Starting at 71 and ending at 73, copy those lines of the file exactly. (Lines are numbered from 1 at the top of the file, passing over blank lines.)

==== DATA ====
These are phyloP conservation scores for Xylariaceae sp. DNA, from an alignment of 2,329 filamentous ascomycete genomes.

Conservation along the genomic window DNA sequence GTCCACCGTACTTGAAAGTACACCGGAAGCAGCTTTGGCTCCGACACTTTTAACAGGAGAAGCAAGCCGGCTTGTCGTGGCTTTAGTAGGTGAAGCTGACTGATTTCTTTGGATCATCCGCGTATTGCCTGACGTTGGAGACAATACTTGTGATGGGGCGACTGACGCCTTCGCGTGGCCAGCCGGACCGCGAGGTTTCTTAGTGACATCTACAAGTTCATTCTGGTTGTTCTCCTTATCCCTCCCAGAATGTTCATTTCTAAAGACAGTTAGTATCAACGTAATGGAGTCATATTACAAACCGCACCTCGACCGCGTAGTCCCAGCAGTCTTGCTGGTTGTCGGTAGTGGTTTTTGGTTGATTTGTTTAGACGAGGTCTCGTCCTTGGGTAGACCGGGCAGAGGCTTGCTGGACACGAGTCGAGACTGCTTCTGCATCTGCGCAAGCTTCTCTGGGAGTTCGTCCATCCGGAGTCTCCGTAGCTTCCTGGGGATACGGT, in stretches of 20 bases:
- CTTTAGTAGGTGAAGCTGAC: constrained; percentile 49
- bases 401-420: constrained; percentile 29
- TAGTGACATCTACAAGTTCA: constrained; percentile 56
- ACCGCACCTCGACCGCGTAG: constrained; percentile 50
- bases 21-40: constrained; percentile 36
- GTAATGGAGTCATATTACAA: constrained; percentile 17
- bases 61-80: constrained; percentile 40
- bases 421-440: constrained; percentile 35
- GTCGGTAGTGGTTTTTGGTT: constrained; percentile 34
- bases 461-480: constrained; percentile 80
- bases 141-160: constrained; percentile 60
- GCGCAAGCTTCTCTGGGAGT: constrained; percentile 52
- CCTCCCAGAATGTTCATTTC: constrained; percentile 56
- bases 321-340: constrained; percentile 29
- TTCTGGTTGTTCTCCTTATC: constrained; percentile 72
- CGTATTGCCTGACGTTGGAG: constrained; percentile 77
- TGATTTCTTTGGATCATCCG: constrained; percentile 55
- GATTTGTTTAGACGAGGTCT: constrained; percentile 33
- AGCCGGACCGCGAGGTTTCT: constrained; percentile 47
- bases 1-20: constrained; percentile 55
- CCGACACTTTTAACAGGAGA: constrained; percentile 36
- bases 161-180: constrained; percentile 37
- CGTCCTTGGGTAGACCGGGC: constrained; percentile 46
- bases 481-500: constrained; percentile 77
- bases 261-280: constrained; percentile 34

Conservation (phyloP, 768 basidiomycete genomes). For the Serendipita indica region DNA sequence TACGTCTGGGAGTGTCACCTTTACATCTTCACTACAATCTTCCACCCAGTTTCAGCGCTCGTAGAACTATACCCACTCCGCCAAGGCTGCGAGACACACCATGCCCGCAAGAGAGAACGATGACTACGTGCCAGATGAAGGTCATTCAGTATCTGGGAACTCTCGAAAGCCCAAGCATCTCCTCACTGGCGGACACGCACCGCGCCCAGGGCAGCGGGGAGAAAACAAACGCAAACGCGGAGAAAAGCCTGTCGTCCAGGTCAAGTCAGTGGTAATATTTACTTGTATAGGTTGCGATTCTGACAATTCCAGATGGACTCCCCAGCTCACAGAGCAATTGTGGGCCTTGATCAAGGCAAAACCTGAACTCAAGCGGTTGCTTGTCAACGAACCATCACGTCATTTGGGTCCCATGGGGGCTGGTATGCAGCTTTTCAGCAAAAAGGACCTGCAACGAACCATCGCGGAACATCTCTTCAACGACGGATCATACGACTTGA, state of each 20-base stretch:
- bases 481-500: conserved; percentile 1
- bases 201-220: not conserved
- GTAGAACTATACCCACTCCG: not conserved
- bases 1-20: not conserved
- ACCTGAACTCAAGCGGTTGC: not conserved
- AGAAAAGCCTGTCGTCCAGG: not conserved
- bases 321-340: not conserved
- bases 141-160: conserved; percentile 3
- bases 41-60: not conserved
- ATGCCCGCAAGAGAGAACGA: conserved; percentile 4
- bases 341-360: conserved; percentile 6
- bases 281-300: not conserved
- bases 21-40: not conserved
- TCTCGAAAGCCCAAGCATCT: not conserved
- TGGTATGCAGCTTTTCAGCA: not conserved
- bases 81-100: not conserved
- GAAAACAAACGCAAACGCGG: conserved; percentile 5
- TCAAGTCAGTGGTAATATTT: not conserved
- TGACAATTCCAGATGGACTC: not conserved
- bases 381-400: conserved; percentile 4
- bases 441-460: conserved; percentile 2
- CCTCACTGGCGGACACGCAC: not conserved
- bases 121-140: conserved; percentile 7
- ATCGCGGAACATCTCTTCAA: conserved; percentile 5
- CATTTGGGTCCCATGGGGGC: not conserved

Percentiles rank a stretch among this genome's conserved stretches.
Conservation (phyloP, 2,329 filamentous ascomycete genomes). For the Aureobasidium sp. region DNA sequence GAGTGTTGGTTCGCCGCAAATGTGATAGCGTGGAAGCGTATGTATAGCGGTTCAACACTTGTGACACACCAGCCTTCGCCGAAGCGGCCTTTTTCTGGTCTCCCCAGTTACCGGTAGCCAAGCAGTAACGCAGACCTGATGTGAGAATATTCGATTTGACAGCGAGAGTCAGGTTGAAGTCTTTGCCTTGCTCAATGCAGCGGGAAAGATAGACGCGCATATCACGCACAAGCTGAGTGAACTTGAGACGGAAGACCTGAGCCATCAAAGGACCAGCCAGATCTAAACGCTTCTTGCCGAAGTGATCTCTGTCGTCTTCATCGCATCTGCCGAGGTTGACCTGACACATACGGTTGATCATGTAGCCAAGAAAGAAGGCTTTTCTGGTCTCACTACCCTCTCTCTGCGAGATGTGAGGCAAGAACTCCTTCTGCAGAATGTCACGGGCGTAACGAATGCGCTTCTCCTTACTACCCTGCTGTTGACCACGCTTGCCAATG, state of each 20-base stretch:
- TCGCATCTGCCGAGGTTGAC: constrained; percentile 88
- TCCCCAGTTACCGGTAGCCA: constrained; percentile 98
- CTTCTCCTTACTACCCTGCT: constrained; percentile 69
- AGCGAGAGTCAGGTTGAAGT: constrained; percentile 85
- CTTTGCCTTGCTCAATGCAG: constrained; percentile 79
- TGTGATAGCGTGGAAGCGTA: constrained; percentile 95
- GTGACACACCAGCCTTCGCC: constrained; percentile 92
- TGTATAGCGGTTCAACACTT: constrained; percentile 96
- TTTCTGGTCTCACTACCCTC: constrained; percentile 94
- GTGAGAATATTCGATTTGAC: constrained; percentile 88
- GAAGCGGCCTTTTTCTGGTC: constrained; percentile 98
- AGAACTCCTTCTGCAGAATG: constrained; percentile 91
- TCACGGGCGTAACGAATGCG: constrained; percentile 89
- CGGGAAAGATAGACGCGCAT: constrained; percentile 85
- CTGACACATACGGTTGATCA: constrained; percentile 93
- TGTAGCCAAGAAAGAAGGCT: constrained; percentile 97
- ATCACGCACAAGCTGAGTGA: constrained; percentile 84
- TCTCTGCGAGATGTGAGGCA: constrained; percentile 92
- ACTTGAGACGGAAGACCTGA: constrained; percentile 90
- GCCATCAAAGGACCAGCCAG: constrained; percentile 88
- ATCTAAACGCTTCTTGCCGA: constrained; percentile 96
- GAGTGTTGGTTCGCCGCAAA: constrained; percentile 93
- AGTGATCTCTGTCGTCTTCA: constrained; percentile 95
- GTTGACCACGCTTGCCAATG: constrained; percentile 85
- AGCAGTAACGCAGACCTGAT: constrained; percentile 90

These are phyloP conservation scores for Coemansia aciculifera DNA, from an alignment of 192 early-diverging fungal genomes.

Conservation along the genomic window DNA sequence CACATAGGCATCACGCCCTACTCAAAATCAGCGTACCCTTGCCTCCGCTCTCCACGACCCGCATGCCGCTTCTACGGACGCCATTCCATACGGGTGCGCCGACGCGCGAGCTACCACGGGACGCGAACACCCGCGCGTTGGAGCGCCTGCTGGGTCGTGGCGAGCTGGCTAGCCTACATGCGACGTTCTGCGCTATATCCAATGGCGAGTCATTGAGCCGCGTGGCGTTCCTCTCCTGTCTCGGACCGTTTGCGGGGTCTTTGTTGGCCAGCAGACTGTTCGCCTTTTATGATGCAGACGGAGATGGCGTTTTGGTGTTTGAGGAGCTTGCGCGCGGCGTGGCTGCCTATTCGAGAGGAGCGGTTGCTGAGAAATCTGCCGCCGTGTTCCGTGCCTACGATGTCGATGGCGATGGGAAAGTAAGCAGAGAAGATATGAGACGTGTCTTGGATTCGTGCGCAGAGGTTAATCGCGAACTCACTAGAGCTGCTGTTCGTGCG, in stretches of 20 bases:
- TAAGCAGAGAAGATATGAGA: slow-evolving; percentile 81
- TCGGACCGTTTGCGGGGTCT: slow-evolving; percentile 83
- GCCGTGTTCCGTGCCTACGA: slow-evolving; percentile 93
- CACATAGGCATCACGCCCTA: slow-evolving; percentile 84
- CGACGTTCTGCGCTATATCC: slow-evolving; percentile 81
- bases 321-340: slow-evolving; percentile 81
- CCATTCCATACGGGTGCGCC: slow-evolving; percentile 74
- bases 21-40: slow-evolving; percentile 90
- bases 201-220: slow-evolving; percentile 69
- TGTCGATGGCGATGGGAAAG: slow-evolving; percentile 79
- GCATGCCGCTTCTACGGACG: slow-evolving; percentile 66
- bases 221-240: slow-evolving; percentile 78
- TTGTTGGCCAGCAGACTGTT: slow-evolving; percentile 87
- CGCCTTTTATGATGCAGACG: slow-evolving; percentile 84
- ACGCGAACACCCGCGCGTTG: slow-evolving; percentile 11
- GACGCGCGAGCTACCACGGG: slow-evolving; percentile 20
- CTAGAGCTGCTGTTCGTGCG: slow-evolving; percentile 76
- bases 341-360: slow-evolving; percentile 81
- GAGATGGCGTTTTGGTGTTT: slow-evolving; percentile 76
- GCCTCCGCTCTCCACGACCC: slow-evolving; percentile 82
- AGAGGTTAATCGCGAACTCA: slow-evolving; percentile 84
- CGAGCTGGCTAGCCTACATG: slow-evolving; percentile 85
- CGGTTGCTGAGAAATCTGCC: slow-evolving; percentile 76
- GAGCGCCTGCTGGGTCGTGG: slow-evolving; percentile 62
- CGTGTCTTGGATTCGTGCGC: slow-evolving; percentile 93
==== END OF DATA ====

- TGTAGCCAAGAAAGAAGGCT: constrained; percentile 97
- ATCACGCACAAGCTGAGTGA: constrained; percentile 84
- TCTCTGCGAGATGTGAGGCA: constrained; percentile 92